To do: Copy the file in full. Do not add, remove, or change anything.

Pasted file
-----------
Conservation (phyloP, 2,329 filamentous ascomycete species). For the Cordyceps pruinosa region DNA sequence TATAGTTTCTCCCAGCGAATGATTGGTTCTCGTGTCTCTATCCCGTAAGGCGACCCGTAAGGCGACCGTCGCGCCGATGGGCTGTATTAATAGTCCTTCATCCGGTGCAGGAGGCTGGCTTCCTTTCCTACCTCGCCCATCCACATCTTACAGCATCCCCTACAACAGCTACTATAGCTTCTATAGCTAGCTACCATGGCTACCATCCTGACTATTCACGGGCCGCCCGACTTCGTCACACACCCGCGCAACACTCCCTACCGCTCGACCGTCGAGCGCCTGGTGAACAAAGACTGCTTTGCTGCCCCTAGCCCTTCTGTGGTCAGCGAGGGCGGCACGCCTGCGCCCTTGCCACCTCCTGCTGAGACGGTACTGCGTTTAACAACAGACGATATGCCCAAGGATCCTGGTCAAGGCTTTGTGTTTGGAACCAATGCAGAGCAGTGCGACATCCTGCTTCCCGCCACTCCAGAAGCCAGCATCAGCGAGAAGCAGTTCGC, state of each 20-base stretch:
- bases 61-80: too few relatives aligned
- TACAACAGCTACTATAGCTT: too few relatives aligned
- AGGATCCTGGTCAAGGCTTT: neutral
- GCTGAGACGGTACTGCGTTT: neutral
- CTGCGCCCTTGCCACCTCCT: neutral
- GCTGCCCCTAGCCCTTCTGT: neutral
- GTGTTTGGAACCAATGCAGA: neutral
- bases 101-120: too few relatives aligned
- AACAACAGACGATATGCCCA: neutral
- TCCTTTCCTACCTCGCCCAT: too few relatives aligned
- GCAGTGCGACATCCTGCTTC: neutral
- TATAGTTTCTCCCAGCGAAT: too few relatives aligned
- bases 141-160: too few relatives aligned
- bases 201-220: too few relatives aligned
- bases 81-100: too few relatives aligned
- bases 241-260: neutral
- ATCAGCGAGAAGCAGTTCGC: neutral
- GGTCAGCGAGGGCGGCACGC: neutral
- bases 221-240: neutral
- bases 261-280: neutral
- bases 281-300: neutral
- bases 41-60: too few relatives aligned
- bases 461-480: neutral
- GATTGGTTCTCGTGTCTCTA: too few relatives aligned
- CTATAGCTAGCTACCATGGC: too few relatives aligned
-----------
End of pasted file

Conservation (phyloP, 2,329 filamentous ascomycete species). For the Cordyceps pruinosa region DNA sequence TATAGTTTCTCCCAGCGAATGATTGGTTCTCGTGTCTCTATCCCGTAAGGCGACCCGTAAGGCGACCGTCGCGCCGATGGGCTGTATTAATAGTCCTTCATCCGGTGCAGGAGGCTGGCTTCCTTTCCTACCTCGCCCATCCACATCTTACAGCATCCCCTACAACAGCTACTATAGCTTCTATAGCTAGCTACCATGGCTACCATCCTGACTATTCACGGGCCGCCCGACTTCGTCACACACCCGCGCAACACTCCCTACCGCTCGACCGTCGAGCGCCTGGTGAACAAAGACTGCTTTGCTGCCCCTAGCCCTTCTGTGGTCAGCGAGGGCGGCACGCCTGCGCCCTTGCCACCTCCTGCTGAGACGGTACTGCGTTTAACAACAGACGATATGCCCAAGGATCCTGGTCAAGGCTTTGTGTTTGGAACCAATGCAGAGCAGTGCGACATCCTGCTTCCCGCCACTCCAGAAGCCAGCATCAGCGAGAAGCAGTTCGC, state of each 20-base stretch:
- bases 61-80: too few relatives aligned
- TACAACAGCTACTATAGCTT: too few relatives aligned
- AGGATCCTGGTCAAGGCTTT: neutral
- GCTGAGACGGTACTGCGTTT: neutral
- CTGCGCCCTTGCCACCTCCT: neutral
- GCTGCCCCTAGCCCTTCTGT: neutral
- GTGTTTGGAACCAATGCAGA: neutral
- bases 101-120: too few relatives aligned
- AACAACAGACGATATGCCCA: neutral
- TCCTTTCCTACCTCGCCCAT: too few relatives aligned
- GCAGTGCGACATCCTGCTTC: neutral
- TATAGTTTCTCCCAGCGAAT: too few relatives aligned
- bases 141-160: too few relatives aligned
- bases 201-220: too few relatives aligned
- bases 81-100: too few relatives aligned
- bases 241-260: neutral
- ATCAGCGAGAAGCAGTTCGC: neutral
- GGTCAGCGAGGGCGGCACGC: neutral
- bases 221-240: neutral
- bases 261-280: neutral
- bases 281-300: neutral
- bases 41-60: too few relatives aligned
- bases 461-480: neutral
- GATTGGTTCTCGTGTCTCTA: too few relatives aligned
- CTATAGCTAGCTACCATGGC: too few relatives aligned